OSHA requirements are set by statute, standards and regulations. Our interpretation letters explain these requirements and how they apply to particular circumstances, but they cannot create additional employer obligations. This letter constitutes OSHA's interpretation of the requirements discussed. Note that our enforcement guidance may be affected by changes to OSHA rules. Also, from time to time we update our guidance in response to new information. To keep apprised of such developments, you can consult OSHA's website at http://www.osha.gov.

August 27, 1993

Mr. Tom Thoner
Mechanical Engineer
Department of the Army
Baltimore District
U.S. Army Corps of Engineers
Room 1219
P.O. Box 1715
Baltimore, Maryland 21203

Dear Mr. Thoner:

This is the Occupational Safety and Health Administration's (OSHA) third and final response to your concerns regarding minimum flow rate contained in 29 CFR 1910.252. The requirements contained in 29 CFR 1910.252 were adopted from American National Standards (ANSI Z54.1-1963) and contain "specification" language, e.g. specific flow rates for fixed enclosures. The current ANSI standards (ANSI/ASC Z49.1-88) are performance standards and do not contain specific flow rate requirements. OSHA is currently in the process of amending the welding standards contained in 29 CFR 1910.252 and will consider adopting these new ANSI standards. In the interim, OSHA has amended its enforcement policy regarding these "specification" requirements.

OSHA is not issuing Notices for failure to maintain specific flow rates for fixed enclosures, or freely movable hoods. Instead, OSHA issues Notices when "adequate" ventilation has not been provided. OSHA defines adequate ventilation as that ventilation required (natural or mechanical) such that personal exposures to hazardous concentrations of airborne contaminants are maintained below the allowable levels specified in 29 CFR 1910.1000. When permissible exposure limits are exceeded, Notices may be issued for those specific exposure limits which have been exceeded and may also be issued for failure to provide adequate ventilation under the general duty provisions of the Act.

Additionally, the welding standard does contain a section, 29 CFR 1910.252(c)(1)(iii) against which Notices may he issued for not providing adequate ventilation. Specifically this section states:

Local exhaust or general ventilation systems shall be provided and arranged to keep the amount of toxic fumes, gases, or dusts below the maximum allowable concentration as specified in section 1910.1000 of this part.

OSHA prefers not to enforce those portions of 29 CFR 1910.252 which require specific flow rates for fixed welding enclosures and freely moving hoods because OSHA believes that adequate ventilation may in some instances require flow rates in excess of those prescribed and in other instances a lesser rate may be adequate. It is difficult to classify fumes and gases from welding and cutting processes. The composition and quantity of fumes and gases are dependent upon the metal being worked, the process and consumable being used, coating on the work such as paint, galvanizing, or planting contaminants in the atmosphere such as halogenated hydrocarbon vapors from cleaning and decreasing activities. Additionally, adequate ventilation may depend upon (1) Volume and configuration of the space in which operations occur; (2) Number and type of operations generating contaminants; (3) Allowable levels of specific toxic or flammable contaminants being generated; (4) Natural air flow (rate and general atmospheric conditions where work is being done); and (5) Location of the welder's and other persons' breathing zones in relation to the contaminants or sources. All things considered, OSHA believes it is more protective to require that adequate ventilation be maintained than it would be to try to enforce specific flow rates which may not be effective.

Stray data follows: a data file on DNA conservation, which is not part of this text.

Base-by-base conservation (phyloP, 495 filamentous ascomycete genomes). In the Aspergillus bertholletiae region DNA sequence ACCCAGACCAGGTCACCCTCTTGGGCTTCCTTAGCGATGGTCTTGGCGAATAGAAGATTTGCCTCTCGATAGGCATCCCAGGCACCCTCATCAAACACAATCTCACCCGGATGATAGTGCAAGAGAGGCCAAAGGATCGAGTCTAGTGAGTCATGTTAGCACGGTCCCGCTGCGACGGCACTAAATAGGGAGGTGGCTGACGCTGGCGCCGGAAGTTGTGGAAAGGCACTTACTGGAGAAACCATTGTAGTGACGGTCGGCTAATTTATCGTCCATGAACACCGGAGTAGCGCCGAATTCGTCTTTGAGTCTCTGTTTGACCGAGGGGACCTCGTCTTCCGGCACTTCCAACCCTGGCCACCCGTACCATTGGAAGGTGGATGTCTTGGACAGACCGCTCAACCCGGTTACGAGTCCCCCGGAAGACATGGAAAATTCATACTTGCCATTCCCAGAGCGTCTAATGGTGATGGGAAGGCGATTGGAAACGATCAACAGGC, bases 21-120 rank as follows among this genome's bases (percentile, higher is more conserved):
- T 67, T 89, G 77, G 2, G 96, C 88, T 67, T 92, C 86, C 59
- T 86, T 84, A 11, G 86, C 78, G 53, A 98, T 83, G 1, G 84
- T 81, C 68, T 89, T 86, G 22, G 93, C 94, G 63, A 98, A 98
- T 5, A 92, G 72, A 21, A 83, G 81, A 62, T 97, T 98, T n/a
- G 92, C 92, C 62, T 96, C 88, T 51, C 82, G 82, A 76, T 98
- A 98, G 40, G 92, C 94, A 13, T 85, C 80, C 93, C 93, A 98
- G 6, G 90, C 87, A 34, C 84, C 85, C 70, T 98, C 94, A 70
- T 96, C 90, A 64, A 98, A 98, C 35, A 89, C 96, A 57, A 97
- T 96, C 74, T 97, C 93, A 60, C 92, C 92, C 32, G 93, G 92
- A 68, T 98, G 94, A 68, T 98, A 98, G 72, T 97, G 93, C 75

Therefore, if adequate ventilation (as defined above) was not maintained, in the fixed welding enclosures or in the freely movable hoods, Notices may be issued for failure to provide adequate ventilation and also may be issued for specific permissible exposure limits which have been exceeded. Notices would not be issued for not maintaining specific flow rates prescribed by the standard.

Sincerely,

John E. Plummer
Director
Office of Federal Agency Programs